Carmelo Hayes vs Bron Breakker: While not quite on the level of their previous matches against each other, this was still enjoyable, made to feel even bigger with the addition of John Cena and Paul Heyman at ringside. I still don’t understand why Bron remains in NXT, as he seemed more than ready for the main roster call up after dropping the NXT Title to Melo… over six months ago. He’s pretty much just floating around, but he’s taking too many “pointless” losses. Perhaps WWE is waiting for the Royal Rumble, or maybe even after WrestleMania, but it makes it seem like they had no idea what to do with him once he dropped his title.
Kofi Kingston vs Ivar: You know, if WWE is looking for new opponents that Gunther can face, may I go ahead and recommend Ivar? The company doesn’t care about giving Gunther other heels to face, and Ivar is a surprisingly agile and athletic “big man” wrestler who could do some great things with the Intercontinental Champion. The rumors are that Ivar’s tag partner, Erik, will be on the shelf until after WrestleMania season with an injury, and the company seems to be intent on pushing Ivar as a singles competitor, anyway, so… make it happen.
Hikaru Shida: She won the AEW Women’s Title for the third time, making her the first woman to reach that mark. I’m all for it, as we’ll be able to get better matches out of the champion now.
Ilja Dragunov vs Dominik Mysterio: This may have been Dom’s best singles match. Sure, it’s not a surprise that Ilja Dragunov is involved in something good, but credit where it’s due… Dom really held up his end of the deal here. He continues to be better in the ring than many people are willing to admit.
Kris Statlander vs Skye Blue: While we’re on the subject of people who are better in the ring than people will admit… there’s Skye Blue. It seems like she’s getting better and better all the time, and she is being given more opportunities on-screen because of it.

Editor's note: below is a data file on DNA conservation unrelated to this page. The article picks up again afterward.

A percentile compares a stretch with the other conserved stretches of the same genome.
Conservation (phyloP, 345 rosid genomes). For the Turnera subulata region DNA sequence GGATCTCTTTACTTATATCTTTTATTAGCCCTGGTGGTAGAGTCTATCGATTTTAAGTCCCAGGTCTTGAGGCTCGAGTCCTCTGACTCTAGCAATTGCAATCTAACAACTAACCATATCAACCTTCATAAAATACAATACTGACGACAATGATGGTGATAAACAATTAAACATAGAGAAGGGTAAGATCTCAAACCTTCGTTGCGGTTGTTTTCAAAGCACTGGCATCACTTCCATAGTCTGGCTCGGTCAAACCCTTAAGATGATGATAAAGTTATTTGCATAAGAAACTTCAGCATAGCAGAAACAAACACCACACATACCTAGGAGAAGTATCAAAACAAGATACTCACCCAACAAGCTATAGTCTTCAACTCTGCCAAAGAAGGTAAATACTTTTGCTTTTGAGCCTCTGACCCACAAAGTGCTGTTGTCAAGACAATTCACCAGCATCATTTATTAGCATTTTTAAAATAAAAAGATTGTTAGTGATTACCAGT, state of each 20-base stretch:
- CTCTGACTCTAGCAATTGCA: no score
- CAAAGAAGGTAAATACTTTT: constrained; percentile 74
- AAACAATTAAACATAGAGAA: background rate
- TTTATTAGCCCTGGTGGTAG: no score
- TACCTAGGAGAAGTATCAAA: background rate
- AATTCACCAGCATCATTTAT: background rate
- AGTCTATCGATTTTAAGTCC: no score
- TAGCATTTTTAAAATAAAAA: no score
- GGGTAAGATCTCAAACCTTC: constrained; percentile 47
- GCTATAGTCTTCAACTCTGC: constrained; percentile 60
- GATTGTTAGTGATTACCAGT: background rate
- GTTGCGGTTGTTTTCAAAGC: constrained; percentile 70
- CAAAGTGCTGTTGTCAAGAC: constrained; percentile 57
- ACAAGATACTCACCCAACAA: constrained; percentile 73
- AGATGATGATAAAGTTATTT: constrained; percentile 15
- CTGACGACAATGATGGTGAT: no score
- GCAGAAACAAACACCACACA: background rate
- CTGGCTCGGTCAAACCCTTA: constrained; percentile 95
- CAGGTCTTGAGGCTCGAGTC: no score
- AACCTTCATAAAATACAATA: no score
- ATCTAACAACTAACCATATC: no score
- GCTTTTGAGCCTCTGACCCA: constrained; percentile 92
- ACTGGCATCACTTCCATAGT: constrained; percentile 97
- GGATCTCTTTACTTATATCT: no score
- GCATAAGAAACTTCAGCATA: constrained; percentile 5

Becky Lynch vs Tegan Nox: After being delayed and postponed for an unprecedented 318 consecutive episodes of Raw, we finally got to see Becky defend the NXT Women’s Title against Tegan. It was another “no way the title changes hands, but at least the match will be good” special, but Tegan continues to get little-to-no reaction from crowds on the main roster. WWE hasn’t given fans a reason to care about her in one way or another, unless, of course, you know her from her NXT days or her pre-WWE years. That needs to change, and change soon.
Michael Cole: He’s going to celebrate his 57th birthday in less than two months, and in his advanced age, he is becoming sick and tired of everyone’s bullshit. Both Seth Rollins and Cody Rhodes have had Cole call them out during in-ring promos, and it’s a refreshing take on the medium. I hope he continues doing it with different wrestlers.
Eddie Kingston vs Minoru Suzuki: If you close your eyes and listen very carefully, you can still hear these two chopping each other’s chests. That made up 99% of this match, and it was awesome.
Adam Copeland vs Luchasaurus: I’m not exactly sure it was the best idea to have Copeland’s first AEW match be a 15-minute bout against someone who has never truly been pushed as a top-tier guy, but both men did good work here. The Artist-Formerly-Known-As-Edge was able to withstand a lot of physicality and come out on top. His ceiling in AEW will be something interesting to monitor.